New York judge rules Apple can't be forced to hack phone for drug case

US magistrate judge in New York rules Apple cannot be forced to unlock iPhone for drug case, boding well for bigger San Bernardino terrorism case.

Published Tue, Mar 1 2016 7:04 PM CST   |   Updated Tue, Nov 3 2020 12:01 PM CST

A landmark decision has been reached in the ongoing data encryption war. A US magistrate judge in New York, presiding over a drug trafficking case, has ruled Apple cannot be forced to unlock an iPhone by the US government, which has been using the more than 100 year-old All Writs Act (AWA) as part of its argument. While this doesn't directly involve the bigger San Bernardino terrorism case, it's a big win for Apple and smartphone users in general who support their right to encryption, and will certainly help its argument in that case.

New York judge rules Apple can't be forced to hack phone for drug case |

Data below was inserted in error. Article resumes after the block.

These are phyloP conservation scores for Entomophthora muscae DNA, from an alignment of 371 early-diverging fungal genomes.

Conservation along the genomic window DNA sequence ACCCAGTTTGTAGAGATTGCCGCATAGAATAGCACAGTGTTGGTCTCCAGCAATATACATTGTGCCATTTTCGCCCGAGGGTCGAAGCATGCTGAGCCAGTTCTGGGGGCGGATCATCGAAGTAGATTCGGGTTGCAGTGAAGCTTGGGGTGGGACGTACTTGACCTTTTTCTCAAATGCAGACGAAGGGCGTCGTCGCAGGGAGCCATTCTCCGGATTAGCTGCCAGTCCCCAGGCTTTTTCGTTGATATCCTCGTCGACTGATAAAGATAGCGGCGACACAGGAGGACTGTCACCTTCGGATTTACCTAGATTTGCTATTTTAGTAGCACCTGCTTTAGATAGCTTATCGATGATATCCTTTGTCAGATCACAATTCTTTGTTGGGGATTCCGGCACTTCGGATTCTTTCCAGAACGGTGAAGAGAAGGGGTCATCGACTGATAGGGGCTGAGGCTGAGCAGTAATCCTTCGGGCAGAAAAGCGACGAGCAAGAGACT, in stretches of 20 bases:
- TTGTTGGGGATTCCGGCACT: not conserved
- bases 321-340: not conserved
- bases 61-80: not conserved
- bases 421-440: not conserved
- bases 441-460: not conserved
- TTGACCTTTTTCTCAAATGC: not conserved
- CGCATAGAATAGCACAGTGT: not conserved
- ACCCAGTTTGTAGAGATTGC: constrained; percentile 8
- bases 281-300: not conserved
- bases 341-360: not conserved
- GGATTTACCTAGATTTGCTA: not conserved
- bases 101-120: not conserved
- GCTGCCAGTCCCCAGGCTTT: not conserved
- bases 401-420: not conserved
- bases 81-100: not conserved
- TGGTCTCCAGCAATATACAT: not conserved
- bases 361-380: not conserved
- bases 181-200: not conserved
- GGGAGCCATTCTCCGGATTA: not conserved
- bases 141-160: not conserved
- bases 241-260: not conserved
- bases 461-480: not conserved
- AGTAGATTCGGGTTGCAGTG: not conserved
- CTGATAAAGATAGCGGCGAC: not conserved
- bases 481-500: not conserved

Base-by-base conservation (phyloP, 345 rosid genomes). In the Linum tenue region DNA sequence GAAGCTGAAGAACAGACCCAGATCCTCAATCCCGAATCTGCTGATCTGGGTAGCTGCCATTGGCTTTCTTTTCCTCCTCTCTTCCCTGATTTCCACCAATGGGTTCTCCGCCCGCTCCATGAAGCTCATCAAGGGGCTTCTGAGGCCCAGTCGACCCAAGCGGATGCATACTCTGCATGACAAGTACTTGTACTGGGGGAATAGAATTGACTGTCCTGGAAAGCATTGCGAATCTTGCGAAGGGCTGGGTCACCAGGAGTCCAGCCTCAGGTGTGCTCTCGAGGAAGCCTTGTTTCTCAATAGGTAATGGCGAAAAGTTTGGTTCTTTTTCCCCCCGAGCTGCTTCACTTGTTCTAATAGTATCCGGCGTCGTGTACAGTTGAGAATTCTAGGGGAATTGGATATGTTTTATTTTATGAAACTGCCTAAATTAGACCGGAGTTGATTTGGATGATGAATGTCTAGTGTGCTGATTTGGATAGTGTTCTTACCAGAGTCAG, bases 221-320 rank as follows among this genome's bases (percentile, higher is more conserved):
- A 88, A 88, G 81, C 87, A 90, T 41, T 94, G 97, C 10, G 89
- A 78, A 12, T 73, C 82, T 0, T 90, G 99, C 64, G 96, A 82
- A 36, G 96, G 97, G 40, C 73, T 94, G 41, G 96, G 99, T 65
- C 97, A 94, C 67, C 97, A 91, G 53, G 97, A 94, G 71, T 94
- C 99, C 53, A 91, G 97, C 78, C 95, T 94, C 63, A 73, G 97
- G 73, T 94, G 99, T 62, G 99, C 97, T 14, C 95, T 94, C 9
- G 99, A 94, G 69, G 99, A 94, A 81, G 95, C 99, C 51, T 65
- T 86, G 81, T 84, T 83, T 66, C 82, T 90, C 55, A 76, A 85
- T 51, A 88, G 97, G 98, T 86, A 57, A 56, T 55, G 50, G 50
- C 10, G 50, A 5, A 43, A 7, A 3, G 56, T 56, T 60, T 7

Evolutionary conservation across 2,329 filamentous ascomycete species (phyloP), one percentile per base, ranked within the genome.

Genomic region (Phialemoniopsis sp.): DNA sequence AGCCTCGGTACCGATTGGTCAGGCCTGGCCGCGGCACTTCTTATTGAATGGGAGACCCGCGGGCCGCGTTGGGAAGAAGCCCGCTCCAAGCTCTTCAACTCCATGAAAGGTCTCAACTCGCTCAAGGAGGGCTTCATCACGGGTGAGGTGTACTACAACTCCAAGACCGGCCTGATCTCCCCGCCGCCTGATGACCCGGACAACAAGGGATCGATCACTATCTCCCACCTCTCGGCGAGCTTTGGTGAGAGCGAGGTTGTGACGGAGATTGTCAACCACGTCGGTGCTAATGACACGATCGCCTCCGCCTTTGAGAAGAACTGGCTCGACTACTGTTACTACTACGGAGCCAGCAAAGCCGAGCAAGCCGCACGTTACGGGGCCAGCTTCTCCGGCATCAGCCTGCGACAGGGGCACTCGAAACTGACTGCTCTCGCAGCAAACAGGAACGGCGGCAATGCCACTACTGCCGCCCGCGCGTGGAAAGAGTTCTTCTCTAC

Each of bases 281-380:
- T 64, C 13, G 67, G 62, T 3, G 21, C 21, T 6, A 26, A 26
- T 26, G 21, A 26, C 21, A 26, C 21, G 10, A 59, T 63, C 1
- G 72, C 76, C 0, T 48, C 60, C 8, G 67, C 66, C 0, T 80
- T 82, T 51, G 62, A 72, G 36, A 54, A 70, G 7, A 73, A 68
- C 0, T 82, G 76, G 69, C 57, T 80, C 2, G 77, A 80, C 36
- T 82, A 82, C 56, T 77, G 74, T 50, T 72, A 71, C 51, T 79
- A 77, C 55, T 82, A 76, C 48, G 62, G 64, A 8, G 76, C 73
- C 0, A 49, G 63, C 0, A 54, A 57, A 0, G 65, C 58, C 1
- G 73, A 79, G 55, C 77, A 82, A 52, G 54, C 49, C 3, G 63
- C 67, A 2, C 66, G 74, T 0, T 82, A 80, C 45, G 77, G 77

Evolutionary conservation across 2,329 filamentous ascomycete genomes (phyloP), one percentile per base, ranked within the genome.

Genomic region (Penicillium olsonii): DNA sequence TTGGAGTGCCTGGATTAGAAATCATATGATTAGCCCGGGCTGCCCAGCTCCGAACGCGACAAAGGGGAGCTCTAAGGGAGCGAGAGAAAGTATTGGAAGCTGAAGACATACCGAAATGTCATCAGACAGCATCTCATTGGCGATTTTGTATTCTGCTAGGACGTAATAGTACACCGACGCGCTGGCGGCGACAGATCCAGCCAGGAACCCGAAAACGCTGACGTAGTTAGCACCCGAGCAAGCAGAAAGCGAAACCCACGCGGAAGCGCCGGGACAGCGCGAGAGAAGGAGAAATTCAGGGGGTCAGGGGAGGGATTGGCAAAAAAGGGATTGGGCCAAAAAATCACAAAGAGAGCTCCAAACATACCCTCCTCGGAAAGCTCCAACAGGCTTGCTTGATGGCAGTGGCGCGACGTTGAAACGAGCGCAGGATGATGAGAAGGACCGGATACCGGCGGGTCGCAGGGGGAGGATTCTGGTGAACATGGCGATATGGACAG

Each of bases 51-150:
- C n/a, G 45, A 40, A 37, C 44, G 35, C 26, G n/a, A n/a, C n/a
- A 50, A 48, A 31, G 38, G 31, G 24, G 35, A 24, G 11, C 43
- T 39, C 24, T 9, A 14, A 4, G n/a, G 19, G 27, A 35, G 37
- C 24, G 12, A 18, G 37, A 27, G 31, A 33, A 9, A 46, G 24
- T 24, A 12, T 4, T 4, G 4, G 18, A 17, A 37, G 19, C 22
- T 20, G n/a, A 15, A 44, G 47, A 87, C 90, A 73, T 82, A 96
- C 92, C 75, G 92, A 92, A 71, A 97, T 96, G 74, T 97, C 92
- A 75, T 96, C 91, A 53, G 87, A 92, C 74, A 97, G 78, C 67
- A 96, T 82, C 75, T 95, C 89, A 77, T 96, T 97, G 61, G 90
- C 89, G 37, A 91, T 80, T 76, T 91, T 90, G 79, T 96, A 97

"The established rules for interpreting a statute's text constrain me to reject the government's interpretation that the AWA empowers a court to grant any relief not outright prohibited by law," magistrate Judge James Orenstein stated in his order.

In other words, the government overstepped its bounds in its interpretation of the AWA. Orenstein went on to conclude this is a congressional issue.

Apple and the Department of Justice will battle it out in court March 22.


Sean has a background in journalism, and has been using that to write about gaming and tech since 2008 - first for Neoseeker, then Rage3D, and now, TweakTown. As News Editor, Sean's job is to supply regular stories on the latest happenings in the tech world. He also writes tweak guides to help you get the most out of your PC games and hardware.

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